To further resolve the genetic architecture of the inflammatory bowel diseases ulcerative colitis and Crohn's disease, we sequenced the whole genomes of 4,280 patients at low coverage and compared them to 3,652 previously sequenced population controls across 73.5 million variants. We then imputed from these sequences into new and existing genome-wide association study cohorts and tested for association at ∼12 million variants in a total of 16,432 cases and 18,843 controls. We discovered a 0.6% frequency missense variant in ADCY7 that doubles the risk of ulcerative colitis. Despite good statistical power, we did not identify any other new low-frequency risk variants and found that such variants explained little heritability. We detected a burden of very rare, damaging missense variants in known Crohn's disease risk genes, suggesting that more comprehensive sequencing studies will continue to improve understanding of the biology of complex diseases.
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We thank all individuals who contributed samples to the study. This work was co-funded by the Wellcome Trust (098051) and the Medical Research Council, UK (MR/J00314X/1). Case collections were supported by Crohn's and Colitis UK. K.M.d.L., L.M., Y.L., C.A.L., C.A.A. and J.C.B. are supported by the Wellcome Trust (098051; 093885/Z/10/Z). K.M.d.L. is supported by a Woolf Fisher Trust scholarship. C.A.L. is a clinical lecturer funded by the NIHR. H.U. is supported by the Crohn's and Colitis Foundation of America (CCFA) and the Leona M. and Harry B. Helmsley Charitable Trust. We acknowledge support from the UK Department of Health via NIHR comprehensive Biomedical Research Centre awards to Guy's and St Thomas' NHS Foundation Trust in partnership with King's College London and to Addenbrooke's Hospital, Cambridge, in partnership with the University of Cambridge, and the BRC to the Oxford IBD cohort study, University of Oxford. This research was also supported by the NIHR Newcastle Biomedical Research Centre. The UK Household Longitudinal Study is led by the Institute for Social and Economic Research at the University of Essex and funded by the Economic and Social Research Council. The survey was conducted by NatCen, and the genome-wide scan data were analyzed and deposited by the Wellcome Trust Sanger Institute. Information on how to access the data can be found on the Understanding Society website. We are grateful for genotyping data from the British Society for Surgery of the Hand Genetics of Dupuytren's Disease consortium and L. Southam for assistance with genotype intensities. This research has been conducted using the UK Biobank Resource.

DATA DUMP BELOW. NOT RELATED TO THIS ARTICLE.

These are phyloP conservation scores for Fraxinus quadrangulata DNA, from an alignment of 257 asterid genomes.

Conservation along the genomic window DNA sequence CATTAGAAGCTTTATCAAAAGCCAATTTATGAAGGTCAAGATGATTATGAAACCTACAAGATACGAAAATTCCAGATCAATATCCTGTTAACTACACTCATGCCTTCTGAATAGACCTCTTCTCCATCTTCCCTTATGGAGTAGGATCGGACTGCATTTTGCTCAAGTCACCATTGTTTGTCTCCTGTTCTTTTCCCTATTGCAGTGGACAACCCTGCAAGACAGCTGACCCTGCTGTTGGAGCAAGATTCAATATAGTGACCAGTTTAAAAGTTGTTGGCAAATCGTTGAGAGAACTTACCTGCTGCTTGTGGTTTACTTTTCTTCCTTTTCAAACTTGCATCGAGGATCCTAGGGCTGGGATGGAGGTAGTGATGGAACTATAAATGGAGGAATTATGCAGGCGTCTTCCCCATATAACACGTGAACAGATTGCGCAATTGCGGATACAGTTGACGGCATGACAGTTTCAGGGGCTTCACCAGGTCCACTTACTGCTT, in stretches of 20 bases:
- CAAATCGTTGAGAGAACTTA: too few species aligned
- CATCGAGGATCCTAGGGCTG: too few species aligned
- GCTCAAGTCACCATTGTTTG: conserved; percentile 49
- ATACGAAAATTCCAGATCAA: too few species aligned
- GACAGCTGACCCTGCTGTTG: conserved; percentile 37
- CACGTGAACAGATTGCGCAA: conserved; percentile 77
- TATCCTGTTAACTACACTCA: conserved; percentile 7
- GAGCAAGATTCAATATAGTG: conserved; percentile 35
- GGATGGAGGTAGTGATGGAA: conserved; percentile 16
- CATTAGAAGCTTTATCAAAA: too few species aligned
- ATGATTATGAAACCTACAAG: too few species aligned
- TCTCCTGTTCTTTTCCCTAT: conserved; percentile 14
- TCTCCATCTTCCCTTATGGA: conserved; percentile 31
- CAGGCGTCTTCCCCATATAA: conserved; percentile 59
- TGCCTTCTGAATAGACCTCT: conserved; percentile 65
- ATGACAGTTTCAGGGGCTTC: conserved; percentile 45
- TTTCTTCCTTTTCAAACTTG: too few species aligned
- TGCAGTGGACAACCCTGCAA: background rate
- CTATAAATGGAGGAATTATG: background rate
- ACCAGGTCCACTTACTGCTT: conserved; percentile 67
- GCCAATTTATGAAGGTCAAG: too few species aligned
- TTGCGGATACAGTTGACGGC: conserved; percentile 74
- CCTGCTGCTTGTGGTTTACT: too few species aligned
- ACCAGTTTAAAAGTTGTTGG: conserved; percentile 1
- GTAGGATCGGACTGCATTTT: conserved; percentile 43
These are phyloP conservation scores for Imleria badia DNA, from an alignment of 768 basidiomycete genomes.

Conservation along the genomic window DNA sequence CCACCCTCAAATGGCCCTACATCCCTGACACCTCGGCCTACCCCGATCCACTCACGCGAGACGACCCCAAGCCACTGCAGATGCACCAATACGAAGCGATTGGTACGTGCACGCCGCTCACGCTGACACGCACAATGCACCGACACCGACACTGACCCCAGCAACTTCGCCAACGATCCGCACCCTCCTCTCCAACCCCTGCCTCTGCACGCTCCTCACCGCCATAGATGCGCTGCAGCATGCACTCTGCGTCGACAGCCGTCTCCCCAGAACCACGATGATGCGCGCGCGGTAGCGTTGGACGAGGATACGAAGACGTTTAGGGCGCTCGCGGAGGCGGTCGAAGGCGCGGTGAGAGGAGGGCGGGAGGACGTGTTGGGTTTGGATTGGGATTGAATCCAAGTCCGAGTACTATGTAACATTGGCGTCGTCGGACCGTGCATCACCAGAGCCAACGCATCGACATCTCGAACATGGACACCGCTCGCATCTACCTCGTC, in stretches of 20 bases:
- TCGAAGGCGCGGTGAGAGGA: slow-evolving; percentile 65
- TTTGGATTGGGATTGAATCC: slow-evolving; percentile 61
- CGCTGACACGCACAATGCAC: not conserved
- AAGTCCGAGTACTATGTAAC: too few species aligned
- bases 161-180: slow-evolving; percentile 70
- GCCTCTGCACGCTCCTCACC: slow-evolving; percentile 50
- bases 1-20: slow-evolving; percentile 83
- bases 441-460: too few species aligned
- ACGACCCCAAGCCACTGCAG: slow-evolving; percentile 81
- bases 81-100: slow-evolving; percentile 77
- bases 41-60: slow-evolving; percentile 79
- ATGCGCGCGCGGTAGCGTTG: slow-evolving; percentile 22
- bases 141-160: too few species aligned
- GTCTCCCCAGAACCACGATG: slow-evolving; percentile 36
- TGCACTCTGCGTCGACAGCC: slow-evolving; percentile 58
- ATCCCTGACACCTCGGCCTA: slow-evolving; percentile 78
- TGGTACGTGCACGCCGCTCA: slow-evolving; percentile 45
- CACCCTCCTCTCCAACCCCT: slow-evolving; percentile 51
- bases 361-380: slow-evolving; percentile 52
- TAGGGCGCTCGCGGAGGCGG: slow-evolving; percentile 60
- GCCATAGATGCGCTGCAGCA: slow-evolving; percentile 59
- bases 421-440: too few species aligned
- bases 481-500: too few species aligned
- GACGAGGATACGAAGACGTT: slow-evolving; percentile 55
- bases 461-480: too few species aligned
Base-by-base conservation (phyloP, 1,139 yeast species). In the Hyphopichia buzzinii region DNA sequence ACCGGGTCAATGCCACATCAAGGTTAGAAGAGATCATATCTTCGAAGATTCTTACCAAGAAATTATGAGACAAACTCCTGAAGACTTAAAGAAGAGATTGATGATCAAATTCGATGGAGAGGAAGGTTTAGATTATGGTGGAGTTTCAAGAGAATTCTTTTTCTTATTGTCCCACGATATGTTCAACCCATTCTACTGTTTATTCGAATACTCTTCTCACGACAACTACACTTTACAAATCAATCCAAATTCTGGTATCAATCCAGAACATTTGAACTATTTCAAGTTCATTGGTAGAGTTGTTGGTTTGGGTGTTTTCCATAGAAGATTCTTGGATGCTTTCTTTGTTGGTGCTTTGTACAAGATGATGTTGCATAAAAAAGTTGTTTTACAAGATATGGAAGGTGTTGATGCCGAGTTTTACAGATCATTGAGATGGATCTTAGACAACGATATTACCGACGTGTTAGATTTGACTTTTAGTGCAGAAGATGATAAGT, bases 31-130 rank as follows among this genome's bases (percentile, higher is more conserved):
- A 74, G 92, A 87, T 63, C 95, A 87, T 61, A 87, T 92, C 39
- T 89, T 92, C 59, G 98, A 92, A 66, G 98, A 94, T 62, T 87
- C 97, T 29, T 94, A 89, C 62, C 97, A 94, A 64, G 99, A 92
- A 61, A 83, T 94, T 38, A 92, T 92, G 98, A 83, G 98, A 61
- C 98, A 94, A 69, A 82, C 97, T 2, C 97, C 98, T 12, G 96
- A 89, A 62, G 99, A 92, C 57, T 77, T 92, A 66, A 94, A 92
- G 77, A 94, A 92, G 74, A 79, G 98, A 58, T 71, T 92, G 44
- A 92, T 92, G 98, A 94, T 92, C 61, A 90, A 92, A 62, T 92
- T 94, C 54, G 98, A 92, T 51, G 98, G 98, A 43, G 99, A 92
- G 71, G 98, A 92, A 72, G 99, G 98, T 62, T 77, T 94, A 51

The authors declare no competing financial interests.
Integrated supplementary information
Dosage r2 plots for determining sequencing quality when compared against other genotyping data. The x axis is minor allele frequency calculated based on sequencing samples, and the y axis is correlation between dosages for sequencing and genotype data sets. Numbers in parentheses are the number of individuals with both types of data.